August 05, 2005

The Pyramid of Life

This morning, I went to the mailbox and found this:

I’m not going to write about cats, or about this family’s plight. I’ll be sad if they’ve lost their pet forever, for I too loved a cat once. For their sake, I hope Furball returns home. I really do. But a sign like this gets my pulse racing and a deep place in me lights on fire, because I know what it means, and it makes me happy.

coyote population is on the rise.

Wolves were all but extinguished in our country by over-hunting a hundred years ago; since then, the white-tailed deer population has grown out of control and contributes to widespread ecological havoc; young willows are unable to grow to adulthood, so stream banks are exposed and erosion follows. People sigh at the beauty of deer. I agree; deer are beautiful animals to look at (like most animals). There’s also way too many of them, and I for one am not afflicted with the Bambi Goggles that most of my neighbors seem to wear. When I see a deer kill on the side of the road, I’m not all that sad. Yes, the poor Bambi is dead, yes, it probably had fawns somewhere. A coyote will get the fawns, and the circle of life will continue.

When wolves were
reintroduced to Yellowstone 10 years ago, the ecology of the park began to re-balance itself. Now that the packs are multiplying and returning to the natural social order of a healthy wolf population, enormous environmental benefits appear. Many ranchers despise the wolf, and fear for their sheep and calves. Some will be eaten by predators; it happens. Build better fences, but don’t extinguish the wolves.

We don’t have many wolves in Connecticut. But the coyote population really took off in our state, as in much of the U.S., 10-15 years ago. Most people I know, including myself, have seen them. One of my friends saw one run across her lawn, with her neighbor’s cat in its mouth. The Sunday paper has pages and pages of missing cat ads in it. You do the math. Cats are easy prey; if you don’t want your cat to fall victim to the coyote, don’t let it outdoors. But do not fear and loathe the coyote; we need the coyote.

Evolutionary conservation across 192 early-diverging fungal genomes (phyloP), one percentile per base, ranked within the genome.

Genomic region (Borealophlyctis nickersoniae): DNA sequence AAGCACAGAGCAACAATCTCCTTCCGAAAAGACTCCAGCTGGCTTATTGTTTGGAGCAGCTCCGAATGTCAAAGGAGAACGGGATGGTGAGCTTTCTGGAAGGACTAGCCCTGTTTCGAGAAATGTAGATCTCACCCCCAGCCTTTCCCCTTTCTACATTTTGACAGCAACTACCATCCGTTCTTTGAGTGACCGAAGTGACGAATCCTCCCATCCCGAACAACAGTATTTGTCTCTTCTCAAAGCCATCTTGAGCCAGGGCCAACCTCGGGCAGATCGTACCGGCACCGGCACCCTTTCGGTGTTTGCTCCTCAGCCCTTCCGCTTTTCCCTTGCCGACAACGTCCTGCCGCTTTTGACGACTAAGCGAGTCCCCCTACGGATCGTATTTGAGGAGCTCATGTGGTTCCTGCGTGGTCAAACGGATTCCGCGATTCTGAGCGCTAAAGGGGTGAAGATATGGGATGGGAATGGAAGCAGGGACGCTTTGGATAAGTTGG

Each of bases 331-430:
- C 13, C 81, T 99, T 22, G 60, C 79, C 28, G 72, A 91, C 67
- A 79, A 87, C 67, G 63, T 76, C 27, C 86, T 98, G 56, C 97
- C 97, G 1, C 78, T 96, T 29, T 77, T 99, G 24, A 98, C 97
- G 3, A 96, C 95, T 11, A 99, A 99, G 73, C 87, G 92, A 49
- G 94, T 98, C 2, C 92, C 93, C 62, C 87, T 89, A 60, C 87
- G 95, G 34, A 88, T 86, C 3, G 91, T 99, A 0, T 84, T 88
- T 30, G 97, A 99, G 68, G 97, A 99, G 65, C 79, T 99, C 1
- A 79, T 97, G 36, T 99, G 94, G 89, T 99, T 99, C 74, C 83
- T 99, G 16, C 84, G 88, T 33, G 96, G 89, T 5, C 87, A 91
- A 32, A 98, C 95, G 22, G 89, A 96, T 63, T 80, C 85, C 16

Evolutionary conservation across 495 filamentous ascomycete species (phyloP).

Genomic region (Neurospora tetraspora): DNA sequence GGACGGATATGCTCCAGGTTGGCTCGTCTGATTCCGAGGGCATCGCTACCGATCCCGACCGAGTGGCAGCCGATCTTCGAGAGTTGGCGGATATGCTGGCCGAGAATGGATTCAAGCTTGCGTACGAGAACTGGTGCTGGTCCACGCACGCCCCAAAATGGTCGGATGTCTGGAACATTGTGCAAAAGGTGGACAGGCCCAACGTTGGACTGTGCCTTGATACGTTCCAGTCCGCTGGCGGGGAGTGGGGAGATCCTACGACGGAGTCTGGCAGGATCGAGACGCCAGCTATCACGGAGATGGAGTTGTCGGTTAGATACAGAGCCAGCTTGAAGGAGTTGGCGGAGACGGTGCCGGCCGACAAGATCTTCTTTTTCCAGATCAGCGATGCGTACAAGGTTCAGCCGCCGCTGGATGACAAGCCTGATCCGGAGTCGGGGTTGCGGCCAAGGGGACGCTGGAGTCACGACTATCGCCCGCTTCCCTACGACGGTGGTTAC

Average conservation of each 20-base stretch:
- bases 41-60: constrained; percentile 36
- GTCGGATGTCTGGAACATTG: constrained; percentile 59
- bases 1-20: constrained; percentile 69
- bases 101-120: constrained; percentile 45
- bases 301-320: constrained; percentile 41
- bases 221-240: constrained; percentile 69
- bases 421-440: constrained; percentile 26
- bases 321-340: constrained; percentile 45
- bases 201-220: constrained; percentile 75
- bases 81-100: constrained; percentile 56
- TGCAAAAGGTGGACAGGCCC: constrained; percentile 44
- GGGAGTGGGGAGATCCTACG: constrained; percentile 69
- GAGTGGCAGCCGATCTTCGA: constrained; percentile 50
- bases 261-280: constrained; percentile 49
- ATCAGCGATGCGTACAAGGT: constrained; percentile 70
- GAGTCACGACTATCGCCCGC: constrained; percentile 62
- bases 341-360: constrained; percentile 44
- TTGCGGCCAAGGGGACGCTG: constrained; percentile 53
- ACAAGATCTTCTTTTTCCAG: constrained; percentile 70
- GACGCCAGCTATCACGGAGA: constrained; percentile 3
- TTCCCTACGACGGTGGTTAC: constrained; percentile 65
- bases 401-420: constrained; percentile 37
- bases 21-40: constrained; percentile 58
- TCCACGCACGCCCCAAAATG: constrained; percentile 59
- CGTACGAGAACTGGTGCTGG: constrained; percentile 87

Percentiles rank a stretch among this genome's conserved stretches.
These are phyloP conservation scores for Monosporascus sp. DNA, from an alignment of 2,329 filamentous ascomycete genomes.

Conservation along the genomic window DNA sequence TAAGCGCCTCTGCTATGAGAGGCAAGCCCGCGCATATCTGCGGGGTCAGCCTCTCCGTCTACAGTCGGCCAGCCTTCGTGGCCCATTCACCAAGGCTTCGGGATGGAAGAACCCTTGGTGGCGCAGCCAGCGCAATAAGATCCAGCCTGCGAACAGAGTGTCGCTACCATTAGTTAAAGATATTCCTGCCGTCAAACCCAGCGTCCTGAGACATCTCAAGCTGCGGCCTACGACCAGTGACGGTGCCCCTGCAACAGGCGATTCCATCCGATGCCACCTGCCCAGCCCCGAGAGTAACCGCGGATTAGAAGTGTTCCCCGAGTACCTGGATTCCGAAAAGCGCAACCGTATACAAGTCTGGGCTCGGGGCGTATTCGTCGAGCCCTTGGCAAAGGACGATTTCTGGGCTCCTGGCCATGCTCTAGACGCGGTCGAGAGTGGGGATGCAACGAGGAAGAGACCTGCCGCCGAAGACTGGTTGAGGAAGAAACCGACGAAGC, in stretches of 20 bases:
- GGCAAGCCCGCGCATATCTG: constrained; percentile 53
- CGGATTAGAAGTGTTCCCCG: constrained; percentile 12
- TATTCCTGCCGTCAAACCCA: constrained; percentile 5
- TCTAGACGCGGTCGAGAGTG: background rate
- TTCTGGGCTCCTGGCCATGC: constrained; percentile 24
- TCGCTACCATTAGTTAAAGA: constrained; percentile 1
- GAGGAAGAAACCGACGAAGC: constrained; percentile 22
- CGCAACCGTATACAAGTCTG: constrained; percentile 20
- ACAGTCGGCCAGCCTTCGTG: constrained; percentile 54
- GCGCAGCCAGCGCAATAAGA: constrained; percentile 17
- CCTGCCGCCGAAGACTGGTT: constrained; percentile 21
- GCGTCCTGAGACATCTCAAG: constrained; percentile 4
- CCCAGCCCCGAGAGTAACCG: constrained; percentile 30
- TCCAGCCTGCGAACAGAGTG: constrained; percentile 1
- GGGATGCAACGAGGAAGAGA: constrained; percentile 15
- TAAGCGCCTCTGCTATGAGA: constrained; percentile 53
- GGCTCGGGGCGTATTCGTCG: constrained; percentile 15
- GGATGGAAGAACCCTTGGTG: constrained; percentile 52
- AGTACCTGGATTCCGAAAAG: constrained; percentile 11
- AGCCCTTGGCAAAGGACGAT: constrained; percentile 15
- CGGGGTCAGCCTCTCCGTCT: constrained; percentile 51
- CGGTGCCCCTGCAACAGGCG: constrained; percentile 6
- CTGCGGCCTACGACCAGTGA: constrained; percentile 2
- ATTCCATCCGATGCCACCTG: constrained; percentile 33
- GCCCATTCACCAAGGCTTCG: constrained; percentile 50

I am a lunatic about predation.

Predation is necessary; it is vital to the health of the environment. I kicked someone out of my house for trying to torch a huge spider that had built its web on my deck; his excuse? That he’s been bitten by a Banana Spider, some 7 years ago. Now, I hate spiders. On a personal, visceral level, I dislike
the spider that decides to sit on my house. But as a biologist, I cannot in good conscience kill a spider. Spiders are the alpha predator of the little bug world, and the apex of the food pyramid.

Kill a spider, and you have just invited hundreds of bugs that could have died into your life and your home.

Kill a coyote, and squirrels run amuck.

Kill a wolf, and deer run amuck.

If you shoot at an
eagle or a hawk, you are just an asshole.

Get the picture?

Mountain Lions have been spotted in my town. There has been some press about lions killing people throughout the country. Personally, I wouldn’t want to have my face eaten by a mountain lion. Especially when they team up and stalk you, as in one of the stories. I don’t walk alone at the state park for this reason, and especially not at dusk. I’m not stupid. Nor would I leave my fat little cocker spaniel out all night to fend for itself.

But am I happy & excited about Mountain Lions in Connecticut?

You betcha.